Williams Institute- Transgender Issues: https://williamsinstitute.law.ucla.edu/category/research/transgender-issues/
After the 2017 “Dear Colleague Letter,” Loyola University Chicago issued its own statement confirming its continued support for transgender and gender nonconforming students. According to the statement, students are permitted to access bathrooms and locker rooms consistent with their gender identities and gender identity is protected under the University’s anti-discrimination policy. In addition to these protections, other resources are available to transgender and gender nonconforming students on campus.
Resources for Transgender and Gender Nonconforming Students at Loyola University Chicago:
Advocate Student Group: https://luc.edu/diversity/programs/lgbtqia/lgbtqiastudentgroups/
Gender Nonspecific Restrooms at Loyola University Chicago: https://luc.edu/diversity/programs/lgbtqia/unisexrestroomlocations/
General “Help” Resources at Loyola: https://www.luc.edu/dos/gethelp/
GUESS Student Group: https://www.facebook.com/GUESSLUC/
Loyola’s Name Change Process: https://luc.edu/diversity/programs/lgbtqia/namechangeprocess/
Queer and Trans People of Color (QTPoC) Student Group: https://luc.edu/diversity/programs/lgbtqia/lgbtqiastudentgroups/
Student Diversity and Multicultural Affairs (SDMA): https://luc.edu/diversity/about/contact/
Bucataru, A. (2016). “Using the Convention on the Rights of the Child to protect the rights of transgender children and adolescents: The context of education and transition. Queen Mary Human Rights Review, 3(1), 59-68.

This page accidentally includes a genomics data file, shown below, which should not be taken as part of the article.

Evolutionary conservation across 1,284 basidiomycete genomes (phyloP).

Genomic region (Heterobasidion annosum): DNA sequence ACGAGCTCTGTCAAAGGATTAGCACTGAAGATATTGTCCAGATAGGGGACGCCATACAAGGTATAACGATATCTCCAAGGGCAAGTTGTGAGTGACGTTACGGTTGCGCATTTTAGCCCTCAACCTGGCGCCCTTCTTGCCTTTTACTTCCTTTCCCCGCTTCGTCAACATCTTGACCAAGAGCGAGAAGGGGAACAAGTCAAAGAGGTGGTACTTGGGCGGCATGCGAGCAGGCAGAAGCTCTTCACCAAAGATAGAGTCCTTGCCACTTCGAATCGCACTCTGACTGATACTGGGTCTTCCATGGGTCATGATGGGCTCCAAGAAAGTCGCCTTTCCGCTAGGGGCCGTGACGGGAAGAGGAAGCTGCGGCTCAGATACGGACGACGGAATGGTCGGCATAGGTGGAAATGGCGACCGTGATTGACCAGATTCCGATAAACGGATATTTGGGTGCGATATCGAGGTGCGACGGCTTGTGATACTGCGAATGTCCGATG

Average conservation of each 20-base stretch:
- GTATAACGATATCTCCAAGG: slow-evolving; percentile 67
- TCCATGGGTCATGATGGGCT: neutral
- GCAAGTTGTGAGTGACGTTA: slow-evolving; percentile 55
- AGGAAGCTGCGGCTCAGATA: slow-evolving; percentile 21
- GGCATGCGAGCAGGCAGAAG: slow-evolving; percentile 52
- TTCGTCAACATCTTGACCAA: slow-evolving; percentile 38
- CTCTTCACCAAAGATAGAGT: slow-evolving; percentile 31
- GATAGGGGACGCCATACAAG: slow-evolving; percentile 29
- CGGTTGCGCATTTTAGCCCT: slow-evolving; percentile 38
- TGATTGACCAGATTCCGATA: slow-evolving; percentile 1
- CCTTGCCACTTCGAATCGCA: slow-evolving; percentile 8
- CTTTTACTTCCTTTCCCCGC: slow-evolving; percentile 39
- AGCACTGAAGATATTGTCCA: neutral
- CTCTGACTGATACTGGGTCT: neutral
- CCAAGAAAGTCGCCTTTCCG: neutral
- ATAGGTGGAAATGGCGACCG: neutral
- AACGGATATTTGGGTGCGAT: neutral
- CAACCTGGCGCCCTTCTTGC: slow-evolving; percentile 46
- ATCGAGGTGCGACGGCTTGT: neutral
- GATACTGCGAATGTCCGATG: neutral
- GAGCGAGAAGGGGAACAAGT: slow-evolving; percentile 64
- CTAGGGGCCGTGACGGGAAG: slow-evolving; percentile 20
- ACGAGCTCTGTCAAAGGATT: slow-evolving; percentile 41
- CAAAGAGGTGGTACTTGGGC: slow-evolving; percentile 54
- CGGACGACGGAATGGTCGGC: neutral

United Nations High Commissioner on Human Rights. (1990). “Convention on the rights of the child.” Retrieved from http://www.ohchr.org/EN/ProfessionalInterest/Pages/CRC.aspx.
United Nations Committee on the Rights of the Child. (2013). “General comment no. 15 on the right of the child to the enjoyment of the highest attainable standard of health (art.24).”
U.S. Department of Education. (2015). “Letter to Emily T. Prince.”
U.S. Department of Justice & U.S. Department of Education. (2016). “Dear colleague letter on transgender students.”
U.S. Department of Justice & U.S. Department of Education. (2017). “Dear colleague letter.”
Wilson, E. C., Garofalo, R., Harris, R. D., Herrick, A., Martinez, M., Martinez, J., Belzer, M., The Transgender Advisory Committee, & Adolescent Medicine Trials Network for HIV/AIDS Interventions. (2009). “Transgender female youth and sex work: HIV risk and a comparison of life factors related to engagement in sex work.” AIDS and Behavior, 13, 902-913.